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Genetically engineered salmon grilled at Senate Commerce hearing

Posted Dec. 16, 2011 / Posted by: Eric Hoffman

Yesterday morning, the Senate Commerce’s Subcommittee on Oceans, Atmosphere, Fisheries, and Coast Guard held a hearing on the environmental risks posed by genetically engineered salmon (archived webcast of the hearing available). As you may remember, the Food and Drug Administration announced in August 2010 that it was close to finalizing its approval of a genetically engineered salmon produced by AquaBounty Technologies – which would make it the first-ever generically engineered animal to be approved for human consumption. Since then, we’ve been submitting comments, writing letters, and traveling across Canada to raise awareness on the environmental risks of genetically engineered  salmon.

Senator Begich (D- Alaska), chairman of the subcommittee, started things off by expressing concern that the FDA does not have the needed expertise to actually assess the full range of risks these fish pose to our marine ecosystems. The only prudent way forward, Senator Begich said, would be to assume the genetically engineered fish will escape confinement since we know from experience with aquaculture that fish escape all the time. Senator Snowe (R- Maine), ranking member of the subcommittee, explain how the laws used by the FDA to regulate GE animals - laws intended to approve new animal drugs – are outdated and inadequate in dealing with the many risks posed by this fast-growing transgenic fish.

The first testimony came from Dr. Rob Stotish, president and CEO of AquaBounty. Unsurprisingly, he told the committee that his company’s fish are not only safe for the environment they are actually better than fish from traditional aquaculture operations because AquaBounty’s fish could be raised close to city centers and cut down on the pollution from shipping fish around the globe.

The other three witnesses were critical of the FDA and its plan to approve genetically engineered salmon without proper environmental review. Dr. John Epifanio, a fish conservation geneticist with the Illinois Natural History Survey and University of Illinois said how proper risk assessment must be done now since the genetically engineered salmon will set a precedent for all future genetically engineered animals. Even subtle genetic changes, Dr. Epifanio explained, could impact the behavior and survivability of a fish and no matter how good a containment system AquaBounty may build there will always be flaws in the plan and fish will escape. He urged the FDA to consult other agencies, such as the Fish & Wildlife Service, in conducting a robust and formal risk assessment and in actively monitoring the impacts of the fish if actually approved.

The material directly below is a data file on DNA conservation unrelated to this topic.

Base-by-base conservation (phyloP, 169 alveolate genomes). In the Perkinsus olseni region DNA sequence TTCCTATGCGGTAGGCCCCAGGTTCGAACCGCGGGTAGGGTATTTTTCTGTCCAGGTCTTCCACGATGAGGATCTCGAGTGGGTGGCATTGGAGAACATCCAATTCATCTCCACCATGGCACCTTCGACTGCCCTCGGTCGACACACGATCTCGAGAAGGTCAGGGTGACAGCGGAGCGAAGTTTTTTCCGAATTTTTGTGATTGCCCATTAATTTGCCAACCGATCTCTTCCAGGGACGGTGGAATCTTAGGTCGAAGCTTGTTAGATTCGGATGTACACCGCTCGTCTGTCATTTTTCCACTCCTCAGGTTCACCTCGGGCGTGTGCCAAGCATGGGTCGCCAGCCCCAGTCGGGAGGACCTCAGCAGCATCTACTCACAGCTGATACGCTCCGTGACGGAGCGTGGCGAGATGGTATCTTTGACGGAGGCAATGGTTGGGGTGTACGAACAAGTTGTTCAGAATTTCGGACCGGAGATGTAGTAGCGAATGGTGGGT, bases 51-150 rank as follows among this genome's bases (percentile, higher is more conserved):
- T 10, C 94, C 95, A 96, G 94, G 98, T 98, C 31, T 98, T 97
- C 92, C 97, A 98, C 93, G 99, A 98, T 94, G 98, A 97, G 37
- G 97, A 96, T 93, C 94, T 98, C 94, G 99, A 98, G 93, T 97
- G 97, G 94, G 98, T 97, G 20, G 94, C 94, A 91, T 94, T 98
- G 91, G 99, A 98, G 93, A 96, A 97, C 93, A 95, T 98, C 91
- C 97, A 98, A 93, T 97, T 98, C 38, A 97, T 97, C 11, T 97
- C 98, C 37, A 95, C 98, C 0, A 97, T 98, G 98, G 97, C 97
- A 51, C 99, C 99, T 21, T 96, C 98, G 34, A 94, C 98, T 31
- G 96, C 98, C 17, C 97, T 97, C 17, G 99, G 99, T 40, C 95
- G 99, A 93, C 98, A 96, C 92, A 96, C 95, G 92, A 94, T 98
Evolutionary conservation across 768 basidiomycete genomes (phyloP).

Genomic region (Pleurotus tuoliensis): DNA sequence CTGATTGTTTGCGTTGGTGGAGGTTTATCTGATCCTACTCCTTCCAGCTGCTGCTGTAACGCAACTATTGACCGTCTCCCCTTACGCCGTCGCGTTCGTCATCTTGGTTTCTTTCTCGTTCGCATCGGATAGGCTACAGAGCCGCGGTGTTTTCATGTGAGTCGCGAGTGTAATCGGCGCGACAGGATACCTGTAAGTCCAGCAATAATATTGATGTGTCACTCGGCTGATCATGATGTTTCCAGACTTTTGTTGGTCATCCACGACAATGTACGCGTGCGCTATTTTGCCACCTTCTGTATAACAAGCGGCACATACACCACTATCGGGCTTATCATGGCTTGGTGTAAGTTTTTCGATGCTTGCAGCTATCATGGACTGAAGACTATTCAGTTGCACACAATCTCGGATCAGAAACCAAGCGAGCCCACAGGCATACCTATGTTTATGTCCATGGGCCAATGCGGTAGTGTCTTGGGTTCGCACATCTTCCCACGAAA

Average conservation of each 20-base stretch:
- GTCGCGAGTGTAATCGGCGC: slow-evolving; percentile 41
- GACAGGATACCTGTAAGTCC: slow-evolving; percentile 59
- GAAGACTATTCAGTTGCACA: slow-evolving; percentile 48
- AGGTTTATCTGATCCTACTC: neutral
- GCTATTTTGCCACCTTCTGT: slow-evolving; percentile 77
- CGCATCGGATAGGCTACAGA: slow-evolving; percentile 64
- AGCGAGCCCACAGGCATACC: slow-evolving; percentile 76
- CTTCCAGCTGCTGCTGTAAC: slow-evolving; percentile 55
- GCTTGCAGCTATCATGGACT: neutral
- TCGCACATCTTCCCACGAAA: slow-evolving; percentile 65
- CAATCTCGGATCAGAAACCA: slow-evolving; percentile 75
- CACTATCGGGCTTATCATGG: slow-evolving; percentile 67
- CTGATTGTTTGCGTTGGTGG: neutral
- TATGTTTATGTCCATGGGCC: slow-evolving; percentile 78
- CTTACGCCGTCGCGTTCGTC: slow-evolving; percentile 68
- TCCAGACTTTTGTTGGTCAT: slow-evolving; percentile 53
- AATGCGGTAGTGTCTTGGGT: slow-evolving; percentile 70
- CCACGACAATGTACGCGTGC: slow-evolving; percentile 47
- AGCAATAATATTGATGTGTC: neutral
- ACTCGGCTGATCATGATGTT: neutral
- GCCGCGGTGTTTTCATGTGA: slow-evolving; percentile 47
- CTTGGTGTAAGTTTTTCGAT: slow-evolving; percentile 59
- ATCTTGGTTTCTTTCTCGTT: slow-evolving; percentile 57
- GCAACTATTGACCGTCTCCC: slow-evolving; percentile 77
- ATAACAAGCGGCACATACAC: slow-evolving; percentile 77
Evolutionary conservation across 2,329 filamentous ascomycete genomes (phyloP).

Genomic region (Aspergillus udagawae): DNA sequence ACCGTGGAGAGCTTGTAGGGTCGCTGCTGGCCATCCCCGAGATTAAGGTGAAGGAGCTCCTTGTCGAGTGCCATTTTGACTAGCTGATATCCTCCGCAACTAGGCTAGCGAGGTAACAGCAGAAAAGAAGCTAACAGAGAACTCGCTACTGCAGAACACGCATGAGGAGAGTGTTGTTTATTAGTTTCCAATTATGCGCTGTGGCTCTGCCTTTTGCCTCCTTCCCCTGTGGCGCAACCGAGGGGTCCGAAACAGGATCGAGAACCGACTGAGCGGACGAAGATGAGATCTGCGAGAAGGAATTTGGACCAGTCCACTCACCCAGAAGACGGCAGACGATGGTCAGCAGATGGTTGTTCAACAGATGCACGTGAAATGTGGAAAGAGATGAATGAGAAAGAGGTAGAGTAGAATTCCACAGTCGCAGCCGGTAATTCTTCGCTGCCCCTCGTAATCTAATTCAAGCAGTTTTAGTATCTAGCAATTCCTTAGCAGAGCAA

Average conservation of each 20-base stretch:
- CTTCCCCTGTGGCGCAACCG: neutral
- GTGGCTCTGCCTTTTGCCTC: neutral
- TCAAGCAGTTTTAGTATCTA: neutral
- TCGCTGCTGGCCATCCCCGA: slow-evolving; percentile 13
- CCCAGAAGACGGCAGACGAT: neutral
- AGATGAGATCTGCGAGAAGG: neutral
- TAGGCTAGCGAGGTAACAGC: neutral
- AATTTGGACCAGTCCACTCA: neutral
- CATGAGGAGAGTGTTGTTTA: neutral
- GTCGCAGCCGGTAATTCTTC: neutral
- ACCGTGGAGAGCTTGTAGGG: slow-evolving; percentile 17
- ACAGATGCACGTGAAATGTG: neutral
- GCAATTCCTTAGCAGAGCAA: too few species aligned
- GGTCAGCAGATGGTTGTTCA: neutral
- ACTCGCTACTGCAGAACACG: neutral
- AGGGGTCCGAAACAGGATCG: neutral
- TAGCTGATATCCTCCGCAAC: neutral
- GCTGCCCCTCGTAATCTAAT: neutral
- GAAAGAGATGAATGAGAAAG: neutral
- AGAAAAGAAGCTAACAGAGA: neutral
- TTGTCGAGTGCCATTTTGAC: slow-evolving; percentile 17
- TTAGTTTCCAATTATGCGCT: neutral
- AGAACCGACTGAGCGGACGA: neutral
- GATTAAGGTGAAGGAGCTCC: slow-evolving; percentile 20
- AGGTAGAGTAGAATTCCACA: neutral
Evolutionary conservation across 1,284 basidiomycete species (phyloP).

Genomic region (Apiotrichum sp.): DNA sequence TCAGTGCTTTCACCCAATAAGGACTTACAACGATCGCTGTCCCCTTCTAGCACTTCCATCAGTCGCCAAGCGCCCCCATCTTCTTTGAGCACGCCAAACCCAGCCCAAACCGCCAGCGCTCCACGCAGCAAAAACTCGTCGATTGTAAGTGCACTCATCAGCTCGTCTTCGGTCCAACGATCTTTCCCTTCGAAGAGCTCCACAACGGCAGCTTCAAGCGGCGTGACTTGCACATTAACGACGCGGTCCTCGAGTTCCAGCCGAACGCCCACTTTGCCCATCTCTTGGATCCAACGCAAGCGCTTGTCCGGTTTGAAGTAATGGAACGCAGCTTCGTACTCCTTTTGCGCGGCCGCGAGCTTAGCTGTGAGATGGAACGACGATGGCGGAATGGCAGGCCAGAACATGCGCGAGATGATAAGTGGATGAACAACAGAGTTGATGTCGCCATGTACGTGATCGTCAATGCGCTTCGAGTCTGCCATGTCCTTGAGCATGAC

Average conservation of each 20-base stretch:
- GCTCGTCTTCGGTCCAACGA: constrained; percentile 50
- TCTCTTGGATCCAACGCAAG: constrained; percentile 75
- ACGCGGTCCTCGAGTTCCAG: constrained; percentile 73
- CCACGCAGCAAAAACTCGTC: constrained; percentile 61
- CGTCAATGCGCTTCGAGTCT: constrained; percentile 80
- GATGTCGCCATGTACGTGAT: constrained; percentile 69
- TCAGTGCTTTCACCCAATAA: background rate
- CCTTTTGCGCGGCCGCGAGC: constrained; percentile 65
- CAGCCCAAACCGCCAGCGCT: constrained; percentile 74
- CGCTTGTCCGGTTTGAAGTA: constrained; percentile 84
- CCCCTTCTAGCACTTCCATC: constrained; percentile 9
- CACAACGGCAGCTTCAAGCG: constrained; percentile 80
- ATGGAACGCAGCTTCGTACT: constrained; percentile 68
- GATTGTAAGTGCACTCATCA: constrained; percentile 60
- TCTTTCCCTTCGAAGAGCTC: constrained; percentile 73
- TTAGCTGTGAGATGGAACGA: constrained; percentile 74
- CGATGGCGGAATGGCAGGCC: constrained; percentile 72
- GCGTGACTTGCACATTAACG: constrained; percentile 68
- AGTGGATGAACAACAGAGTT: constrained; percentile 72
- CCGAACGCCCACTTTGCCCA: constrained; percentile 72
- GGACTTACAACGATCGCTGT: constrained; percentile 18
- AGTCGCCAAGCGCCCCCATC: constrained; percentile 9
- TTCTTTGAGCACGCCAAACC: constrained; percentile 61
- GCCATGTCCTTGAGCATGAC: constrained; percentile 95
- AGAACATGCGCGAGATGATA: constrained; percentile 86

Next up was Dr. George Leonard, director of the Ocean Conservancy’s aquaculture program, and a coalition partner in our campaign. Dr. Leonard explained how the FDA is not answering a number of questions on environmental risk and it is not even asking the right questions. Instead of accepting AquaBounty’s claims that its fish are all sterile and won’t escape into the wild the FDA should be demanding strong data to support those claims (although, even the FDA admits only 95 percent of the genetically engineered salmon will in fact be sterile when working at a commercial scale).

Last to testify was Paul Greenberg, journalist and author of the wonderful book Four Fish. Mr. Greenberg explained how he has seen fisheries and fish farms around the world and had to conclude that this genetically engineered fish is just “a bad idea.” AquaBounty’s salmon, he explained, do not bring any benefits to society or our environment and is simply an “outdated fish” and an outdated technology. Rather, sustainable fisheries management and ecological restoration is how we will be able to provide people with plentiful and nutritious seafood.

The Q&A section was quite heated – with most of the questions being posed directly to Dr. Stotish of AquaBounty. Why, for example, did AquaBounty recently receive a half-million dollar grant from the USDA in order to perfect its sterilization techniques if it is telling the FDA its fish are already sterile? Paul Greenberg accused AquaBounty of trying to shift the responsibility of guaranteeing safety in its system from the company to the FDA and the public at a time when we simply cannot afford to create new risks to our already struggling and endangered fisheries.

The hearing was held to discuss Senator Begich’s recently introduced bill S. 1717, the Prevention of Escapement of Genetically Altered Salmon in the United States Act (most excellently known as the PEGASUS Act). The Senator has also introduced legislation that would prevent the FDA from approving genetically engineered salmon and requiring that genetically engineered salmon be labeled if approved – both of which have companion bills in the House (but neither of which, unfortunately, are named after winged mythical creatures).

Visit our campaign website to learn more about what you can do to help stop the approval of genetically engineered salmon or the broader coalition website for more information on the full range of environmental, public health, economic, and regulatory problems with the current FDA GE animal approval process.

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